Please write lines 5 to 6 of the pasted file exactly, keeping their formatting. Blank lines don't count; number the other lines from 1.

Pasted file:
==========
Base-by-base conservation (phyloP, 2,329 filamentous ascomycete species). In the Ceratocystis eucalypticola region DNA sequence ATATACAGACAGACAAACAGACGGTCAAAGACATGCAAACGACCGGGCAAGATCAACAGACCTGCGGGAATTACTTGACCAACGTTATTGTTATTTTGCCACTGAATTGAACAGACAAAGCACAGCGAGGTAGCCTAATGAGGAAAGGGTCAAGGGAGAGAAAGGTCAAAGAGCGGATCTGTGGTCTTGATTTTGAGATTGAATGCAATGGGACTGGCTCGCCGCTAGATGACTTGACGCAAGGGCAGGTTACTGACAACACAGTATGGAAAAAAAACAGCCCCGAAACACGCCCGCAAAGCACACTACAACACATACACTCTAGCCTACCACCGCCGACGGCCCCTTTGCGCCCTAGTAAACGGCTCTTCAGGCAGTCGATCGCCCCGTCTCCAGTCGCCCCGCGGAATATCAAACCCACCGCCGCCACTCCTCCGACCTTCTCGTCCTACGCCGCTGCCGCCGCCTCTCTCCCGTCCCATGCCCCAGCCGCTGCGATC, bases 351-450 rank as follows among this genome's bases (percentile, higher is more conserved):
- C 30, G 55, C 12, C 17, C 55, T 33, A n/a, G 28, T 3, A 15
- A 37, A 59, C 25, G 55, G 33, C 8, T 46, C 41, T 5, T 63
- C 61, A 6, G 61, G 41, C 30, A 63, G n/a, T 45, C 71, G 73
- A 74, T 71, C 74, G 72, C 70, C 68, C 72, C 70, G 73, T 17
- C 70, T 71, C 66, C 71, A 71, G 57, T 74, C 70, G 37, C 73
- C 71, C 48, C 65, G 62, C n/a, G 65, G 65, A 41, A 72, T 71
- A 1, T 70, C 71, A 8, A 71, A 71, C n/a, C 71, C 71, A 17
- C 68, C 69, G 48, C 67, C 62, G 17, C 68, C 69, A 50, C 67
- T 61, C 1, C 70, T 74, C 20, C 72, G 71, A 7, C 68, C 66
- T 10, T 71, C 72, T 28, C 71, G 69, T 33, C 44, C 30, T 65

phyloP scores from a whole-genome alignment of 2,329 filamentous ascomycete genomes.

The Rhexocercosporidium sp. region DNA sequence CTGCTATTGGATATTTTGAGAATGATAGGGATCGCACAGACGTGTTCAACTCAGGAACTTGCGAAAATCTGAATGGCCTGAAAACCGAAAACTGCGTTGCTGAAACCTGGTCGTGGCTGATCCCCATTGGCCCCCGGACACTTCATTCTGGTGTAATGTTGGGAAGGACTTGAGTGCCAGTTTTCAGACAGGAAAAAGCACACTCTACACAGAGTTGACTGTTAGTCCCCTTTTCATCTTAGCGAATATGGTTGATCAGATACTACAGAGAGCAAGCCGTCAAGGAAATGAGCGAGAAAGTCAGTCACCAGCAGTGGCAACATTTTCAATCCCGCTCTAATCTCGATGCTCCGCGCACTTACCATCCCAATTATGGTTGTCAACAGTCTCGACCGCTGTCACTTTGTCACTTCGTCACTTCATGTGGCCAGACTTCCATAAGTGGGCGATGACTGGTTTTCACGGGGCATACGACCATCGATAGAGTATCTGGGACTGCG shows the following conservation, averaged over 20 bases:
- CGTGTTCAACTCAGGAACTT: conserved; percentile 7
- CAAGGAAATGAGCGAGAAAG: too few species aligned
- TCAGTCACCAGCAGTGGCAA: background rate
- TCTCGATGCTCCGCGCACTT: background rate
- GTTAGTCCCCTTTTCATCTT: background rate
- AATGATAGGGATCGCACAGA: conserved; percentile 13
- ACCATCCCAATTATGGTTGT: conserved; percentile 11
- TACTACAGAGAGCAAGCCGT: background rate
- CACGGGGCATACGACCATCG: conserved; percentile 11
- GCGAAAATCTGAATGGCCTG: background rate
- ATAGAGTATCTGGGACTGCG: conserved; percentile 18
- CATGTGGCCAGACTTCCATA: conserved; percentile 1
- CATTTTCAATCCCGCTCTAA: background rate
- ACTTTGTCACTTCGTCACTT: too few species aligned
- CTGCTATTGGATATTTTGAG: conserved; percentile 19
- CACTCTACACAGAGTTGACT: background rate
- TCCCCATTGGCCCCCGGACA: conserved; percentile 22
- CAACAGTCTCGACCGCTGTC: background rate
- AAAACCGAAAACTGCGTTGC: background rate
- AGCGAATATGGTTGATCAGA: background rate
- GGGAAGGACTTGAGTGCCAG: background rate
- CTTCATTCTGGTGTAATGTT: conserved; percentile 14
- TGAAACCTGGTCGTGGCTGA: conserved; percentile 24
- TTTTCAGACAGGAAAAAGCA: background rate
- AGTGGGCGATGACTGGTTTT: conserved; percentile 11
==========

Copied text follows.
- A 74, T 71, C 74, G 72, C 70, C 68, C 72, C 70, G 73, T 17
- C 70, T 71, C 66, C 71, A 71, G 57, T 74, C 70, G 37, C 73